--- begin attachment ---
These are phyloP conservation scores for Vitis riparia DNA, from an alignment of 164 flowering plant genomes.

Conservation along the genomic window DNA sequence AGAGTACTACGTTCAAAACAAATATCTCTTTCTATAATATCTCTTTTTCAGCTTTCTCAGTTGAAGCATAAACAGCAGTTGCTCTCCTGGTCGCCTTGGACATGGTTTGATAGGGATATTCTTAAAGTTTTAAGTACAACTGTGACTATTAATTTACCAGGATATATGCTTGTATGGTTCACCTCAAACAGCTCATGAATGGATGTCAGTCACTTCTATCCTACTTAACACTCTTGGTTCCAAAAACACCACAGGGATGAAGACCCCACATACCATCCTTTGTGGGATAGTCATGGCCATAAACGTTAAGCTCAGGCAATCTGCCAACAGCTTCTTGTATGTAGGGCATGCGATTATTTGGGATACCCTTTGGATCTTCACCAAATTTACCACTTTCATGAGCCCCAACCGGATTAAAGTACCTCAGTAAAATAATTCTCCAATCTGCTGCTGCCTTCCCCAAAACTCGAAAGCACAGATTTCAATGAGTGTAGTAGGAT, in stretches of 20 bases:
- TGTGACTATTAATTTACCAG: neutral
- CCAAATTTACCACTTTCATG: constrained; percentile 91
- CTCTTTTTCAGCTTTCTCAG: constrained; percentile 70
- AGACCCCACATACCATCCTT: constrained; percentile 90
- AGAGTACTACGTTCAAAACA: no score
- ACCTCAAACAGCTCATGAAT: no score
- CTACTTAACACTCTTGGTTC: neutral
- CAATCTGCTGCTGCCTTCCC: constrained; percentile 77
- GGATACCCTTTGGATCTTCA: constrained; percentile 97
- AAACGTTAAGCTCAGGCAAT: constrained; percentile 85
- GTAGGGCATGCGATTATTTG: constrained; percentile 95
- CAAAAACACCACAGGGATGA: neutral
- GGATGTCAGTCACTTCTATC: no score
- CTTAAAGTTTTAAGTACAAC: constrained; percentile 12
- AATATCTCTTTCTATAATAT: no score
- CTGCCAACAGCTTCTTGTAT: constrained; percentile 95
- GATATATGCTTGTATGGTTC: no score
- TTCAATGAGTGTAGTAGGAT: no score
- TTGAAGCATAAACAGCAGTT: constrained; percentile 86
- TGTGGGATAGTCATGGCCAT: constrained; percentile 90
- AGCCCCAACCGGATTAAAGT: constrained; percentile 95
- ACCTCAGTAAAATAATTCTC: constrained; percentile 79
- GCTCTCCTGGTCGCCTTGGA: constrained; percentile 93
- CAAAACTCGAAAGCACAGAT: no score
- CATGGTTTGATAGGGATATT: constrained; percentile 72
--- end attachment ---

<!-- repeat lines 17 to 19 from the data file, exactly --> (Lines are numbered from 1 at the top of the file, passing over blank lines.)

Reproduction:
- AATATCTCTTTCTATAATAT: no score
- CTGCCAACAGCTTCTTGTAT: constrained; percentile 95
- GATATATGCTTGTATGGTTC: no score